A google search, as I recall, is what unearthed the names of some agents who were dealing with HSAs. At that time, they were just starting and it was pretty specialized. I think they’re more popular now, so it should be possible to find several insurers who are offering them. Why don’t you try calling the state insurance office? They may have a list of companies that offer HSAs.

    At the time, you had to get two things: a) a high-deductible insurance policy (the deductible was $2,500) and b) a bank that was qualified to manage an HSA savings account. Now, I think most banks can do that–at the time, I had to use one that was out of state. The idea is that you will put money in the savings account that eventually will accrue to be enough to cover the deductible. There’s a limit to the amount you can put in during a single year, and (again, at that time…) it isn’t as much as the deductible.

    The other idea is that you will pay a lot of the costs out of pocket, so that the HSA will behave a lot like an IRA, unless you come down with something really expensive that you can’t pay from cash flow or other savings. The money sits in the HSA until you either spend it on medical, dental, or vision care or you reach 65, at which time you can withdraw it and spend it on anything you like. Theoretically, you can invest it in any instruments you like. But watch out for bank handling charges, which I found to be exorbitant.

    You can spend the HSA money on the same sorts of things you can buy on a Flex plan, so it also can be used to cover dental work and glasses.

    The policy I got covered any doctor, including chiropractors and similar marginal practitioners. Once you exceeded a maximum, it covered costs 100 percent. So it functioned as very efficient catastrophic insurance but didn’t cover ordinary day-to-day medical costs.

    Soon, though, I learned that when doctors know you’re paying out of pocket, they often will lower their charges. Many are thrilled to take cash instead of having to do battle with an insurance company. Turns out that routine gynecological care, for example, can be fairly affordable if you’re willing to negotiate with your doctor or nurse practitioner.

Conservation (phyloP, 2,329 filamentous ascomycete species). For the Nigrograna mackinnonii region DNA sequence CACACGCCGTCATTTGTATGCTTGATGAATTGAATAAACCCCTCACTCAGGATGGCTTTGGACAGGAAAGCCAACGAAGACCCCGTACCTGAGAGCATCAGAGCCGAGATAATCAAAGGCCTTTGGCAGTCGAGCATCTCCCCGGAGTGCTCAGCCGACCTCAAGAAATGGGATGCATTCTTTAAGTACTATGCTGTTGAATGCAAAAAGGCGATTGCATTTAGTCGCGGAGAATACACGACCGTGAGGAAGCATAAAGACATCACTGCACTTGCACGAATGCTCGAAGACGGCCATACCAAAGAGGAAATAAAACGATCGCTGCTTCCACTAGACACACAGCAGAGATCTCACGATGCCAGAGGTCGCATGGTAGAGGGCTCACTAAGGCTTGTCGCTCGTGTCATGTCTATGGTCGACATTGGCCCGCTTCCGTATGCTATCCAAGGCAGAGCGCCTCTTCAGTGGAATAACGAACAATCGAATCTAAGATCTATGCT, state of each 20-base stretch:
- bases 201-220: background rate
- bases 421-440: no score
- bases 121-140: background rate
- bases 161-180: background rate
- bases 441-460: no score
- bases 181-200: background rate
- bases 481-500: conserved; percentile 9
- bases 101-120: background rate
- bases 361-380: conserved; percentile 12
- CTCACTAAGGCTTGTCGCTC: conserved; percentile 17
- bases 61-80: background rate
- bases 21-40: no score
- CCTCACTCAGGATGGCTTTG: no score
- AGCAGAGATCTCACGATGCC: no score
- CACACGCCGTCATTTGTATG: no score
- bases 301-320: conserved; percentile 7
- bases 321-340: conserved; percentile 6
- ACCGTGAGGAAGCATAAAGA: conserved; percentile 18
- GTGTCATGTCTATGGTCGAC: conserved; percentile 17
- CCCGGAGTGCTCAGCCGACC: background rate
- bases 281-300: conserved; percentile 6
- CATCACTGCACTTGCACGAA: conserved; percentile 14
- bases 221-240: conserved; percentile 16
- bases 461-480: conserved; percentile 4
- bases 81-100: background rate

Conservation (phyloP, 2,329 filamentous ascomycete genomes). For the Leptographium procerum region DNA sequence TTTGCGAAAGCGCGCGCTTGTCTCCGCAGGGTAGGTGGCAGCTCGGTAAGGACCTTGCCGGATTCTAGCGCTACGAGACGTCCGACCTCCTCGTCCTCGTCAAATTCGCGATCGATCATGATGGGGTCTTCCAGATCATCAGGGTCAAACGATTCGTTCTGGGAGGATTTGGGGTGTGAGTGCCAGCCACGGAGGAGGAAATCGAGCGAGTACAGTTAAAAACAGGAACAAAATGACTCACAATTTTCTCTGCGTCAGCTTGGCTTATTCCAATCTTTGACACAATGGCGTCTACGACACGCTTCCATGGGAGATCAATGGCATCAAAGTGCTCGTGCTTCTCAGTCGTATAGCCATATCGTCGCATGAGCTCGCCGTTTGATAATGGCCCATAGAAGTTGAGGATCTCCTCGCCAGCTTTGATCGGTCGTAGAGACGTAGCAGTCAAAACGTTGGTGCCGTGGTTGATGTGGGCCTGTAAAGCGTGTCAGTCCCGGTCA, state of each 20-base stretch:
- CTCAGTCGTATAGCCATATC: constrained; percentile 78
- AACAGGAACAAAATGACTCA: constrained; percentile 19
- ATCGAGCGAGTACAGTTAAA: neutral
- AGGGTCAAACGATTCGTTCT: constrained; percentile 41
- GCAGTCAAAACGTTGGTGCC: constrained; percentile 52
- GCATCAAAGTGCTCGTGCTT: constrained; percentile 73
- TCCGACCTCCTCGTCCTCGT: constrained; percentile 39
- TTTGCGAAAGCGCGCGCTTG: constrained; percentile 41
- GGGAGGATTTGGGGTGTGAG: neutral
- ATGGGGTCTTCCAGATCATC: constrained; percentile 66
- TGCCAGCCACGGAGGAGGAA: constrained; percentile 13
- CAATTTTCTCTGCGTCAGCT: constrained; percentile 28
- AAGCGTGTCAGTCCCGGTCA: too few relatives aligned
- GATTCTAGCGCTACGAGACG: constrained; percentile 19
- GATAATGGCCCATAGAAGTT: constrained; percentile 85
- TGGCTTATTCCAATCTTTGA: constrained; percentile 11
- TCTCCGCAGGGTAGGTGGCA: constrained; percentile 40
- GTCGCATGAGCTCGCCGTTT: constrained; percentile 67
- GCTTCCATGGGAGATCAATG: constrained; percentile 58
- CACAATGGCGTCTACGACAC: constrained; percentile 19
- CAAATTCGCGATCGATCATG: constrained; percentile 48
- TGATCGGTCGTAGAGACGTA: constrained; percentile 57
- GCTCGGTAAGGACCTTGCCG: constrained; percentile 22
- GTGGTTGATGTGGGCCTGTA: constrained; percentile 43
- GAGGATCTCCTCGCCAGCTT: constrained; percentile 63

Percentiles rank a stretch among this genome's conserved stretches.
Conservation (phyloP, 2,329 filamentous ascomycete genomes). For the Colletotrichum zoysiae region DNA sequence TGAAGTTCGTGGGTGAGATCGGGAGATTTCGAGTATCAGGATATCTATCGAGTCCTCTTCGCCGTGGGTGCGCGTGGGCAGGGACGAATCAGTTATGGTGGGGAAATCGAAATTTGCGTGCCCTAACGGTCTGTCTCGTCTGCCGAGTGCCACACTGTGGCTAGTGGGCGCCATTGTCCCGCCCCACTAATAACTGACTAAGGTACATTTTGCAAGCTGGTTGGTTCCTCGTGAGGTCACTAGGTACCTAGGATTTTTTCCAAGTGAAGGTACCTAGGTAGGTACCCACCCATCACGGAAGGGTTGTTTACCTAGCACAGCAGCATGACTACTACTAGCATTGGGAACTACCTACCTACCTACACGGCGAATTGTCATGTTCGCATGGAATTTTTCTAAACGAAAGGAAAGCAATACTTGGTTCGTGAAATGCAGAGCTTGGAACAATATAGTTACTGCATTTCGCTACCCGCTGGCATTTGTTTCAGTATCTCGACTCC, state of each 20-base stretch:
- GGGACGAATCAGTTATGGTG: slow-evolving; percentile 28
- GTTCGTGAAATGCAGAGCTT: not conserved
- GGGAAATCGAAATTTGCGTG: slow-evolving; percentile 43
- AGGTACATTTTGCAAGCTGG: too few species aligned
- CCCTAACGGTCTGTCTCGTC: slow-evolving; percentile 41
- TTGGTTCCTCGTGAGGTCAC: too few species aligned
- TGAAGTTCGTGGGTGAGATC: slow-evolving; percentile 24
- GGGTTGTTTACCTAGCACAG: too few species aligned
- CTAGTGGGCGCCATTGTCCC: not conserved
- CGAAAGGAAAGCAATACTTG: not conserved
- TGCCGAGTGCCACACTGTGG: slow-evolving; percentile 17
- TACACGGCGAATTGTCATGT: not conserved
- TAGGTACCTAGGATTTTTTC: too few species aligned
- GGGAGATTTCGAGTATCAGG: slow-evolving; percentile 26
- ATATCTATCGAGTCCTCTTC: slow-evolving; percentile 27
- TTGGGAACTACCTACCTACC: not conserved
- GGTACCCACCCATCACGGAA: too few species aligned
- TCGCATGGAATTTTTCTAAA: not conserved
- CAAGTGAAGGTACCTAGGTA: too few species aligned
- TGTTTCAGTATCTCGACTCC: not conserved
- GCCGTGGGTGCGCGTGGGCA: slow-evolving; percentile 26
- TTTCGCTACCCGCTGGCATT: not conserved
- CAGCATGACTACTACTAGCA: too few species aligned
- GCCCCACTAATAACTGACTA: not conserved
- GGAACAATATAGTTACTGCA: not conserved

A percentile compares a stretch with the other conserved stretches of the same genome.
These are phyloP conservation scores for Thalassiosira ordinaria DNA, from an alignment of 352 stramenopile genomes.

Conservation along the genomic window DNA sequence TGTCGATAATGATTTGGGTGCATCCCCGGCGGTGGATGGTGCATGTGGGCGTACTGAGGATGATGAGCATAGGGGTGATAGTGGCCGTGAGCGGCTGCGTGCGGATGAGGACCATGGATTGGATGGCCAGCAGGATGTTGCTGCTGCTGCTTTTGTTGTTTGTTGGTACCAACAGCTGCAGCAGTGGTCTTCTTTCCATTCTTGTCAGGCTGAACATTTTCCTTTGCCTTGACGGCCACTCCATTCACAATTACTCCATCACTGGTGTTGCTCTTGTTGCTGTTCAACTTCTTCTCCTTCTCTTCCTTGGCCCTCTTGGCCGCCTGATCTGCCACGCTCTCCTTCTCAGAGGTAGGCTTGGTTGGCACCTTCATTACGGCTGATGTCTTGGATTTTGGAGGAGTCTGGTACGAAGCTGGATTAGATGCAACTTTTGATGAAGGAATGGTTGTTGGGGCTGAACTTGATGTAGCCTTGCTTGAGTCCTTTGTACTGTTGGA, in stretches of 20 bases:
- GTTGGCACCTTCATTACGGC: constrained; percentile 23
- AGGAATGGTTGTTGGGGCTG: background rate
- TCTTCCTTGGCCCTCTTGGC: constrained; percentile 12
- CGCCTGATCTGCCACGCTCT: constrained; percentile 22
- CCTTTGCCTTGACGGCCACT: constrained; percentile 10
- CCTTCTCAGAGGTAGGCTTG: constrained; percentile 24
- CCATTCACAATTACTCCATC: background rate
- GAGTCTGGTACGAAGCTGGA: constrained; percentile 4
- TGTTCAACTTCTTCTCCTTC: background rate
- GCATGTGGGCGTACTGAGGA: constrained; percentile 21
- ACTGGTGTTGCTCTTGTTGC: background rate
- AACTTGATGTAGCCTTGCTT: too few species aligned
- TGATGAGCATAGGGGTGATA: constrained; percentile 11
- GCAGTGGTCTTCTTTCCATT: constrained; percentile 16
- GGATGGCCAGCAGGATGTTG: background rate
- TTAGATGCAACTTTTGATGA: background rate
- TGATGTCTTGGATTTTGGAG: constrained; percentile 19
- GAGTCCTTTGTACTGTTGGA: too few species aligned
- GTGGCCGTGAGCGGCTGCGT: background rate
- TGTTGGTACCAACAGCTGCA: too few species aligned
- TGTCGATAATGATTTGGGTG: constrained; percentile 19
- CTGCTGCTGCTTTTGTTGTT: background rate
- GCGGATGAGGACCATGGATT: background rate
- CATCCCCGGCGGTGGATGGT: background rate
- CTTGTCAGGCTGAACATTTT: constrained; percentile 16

Y’know…if your feet hit the ground running at 3 in the morning, it’s no wonder you feel tired. That’s not a pathology: you’re supposed to feel tired when you don’t get enough sleep. I also rarely sleep much past 4:00 a.m. Part of it is the unholy heat we’ve been having…even with the AC pounding away, it’s too hot to sleep comfortably. The dog in the sack doesn’t help much, either…last night she woke me up when she had a dogmare.

    If Benadryl doesn’t wire you up (as it does to some people), try getting some of the cheaper generic version and dropping a couple of them right before bed. I find it keeps me asleep until 5:00 or 6:00 a.m. But don’t use it regularly: your bod’ gets acclimated to it and then it doesn’t work. Even one or two nights of decent sleep makes an enormous difference in the way a person feels.


    Mrs. Accountability Reply:

    Hi Funny, thanks for such a great response to my post. Actually I can’t sleep in until 5 or 6 am because I have to leave the house at 5am to be to work at 6. I am able to get seven hours of sleep each night, and make a point to get to bed early enough to get that. My back won’t allow me to sleep longer than 7.5 hours as it stiffens to the point where it’s aching so badly that I have to get out of bed and into an upright or seated position for a few hours until it relaxes. The thing you say about doctors charging less when you don’t have insurance is what Mr. A has found to be true, and a big reason why he hates having insurance. One time we both went to a podiatrist – at different times. He went to his appointment first – with no insurance. The doctor looked at his feet, pronounced that he had plantar fasciitis, and a high arch, gave him some shoe inserts and charged us $50. I had my appointment about a month later. Same doctor, same diagnosis, same inserts, but he wanted to schedule me for a bunch more tests, and my co-pay was $40. You know they billed the insurance company on top of that. Plus, I had to go to to my primary care physician initially (in person) and pay $20 co-pay to him, to get the appointment to the podiatrist! Thank you for all the information, I really appreciate your input!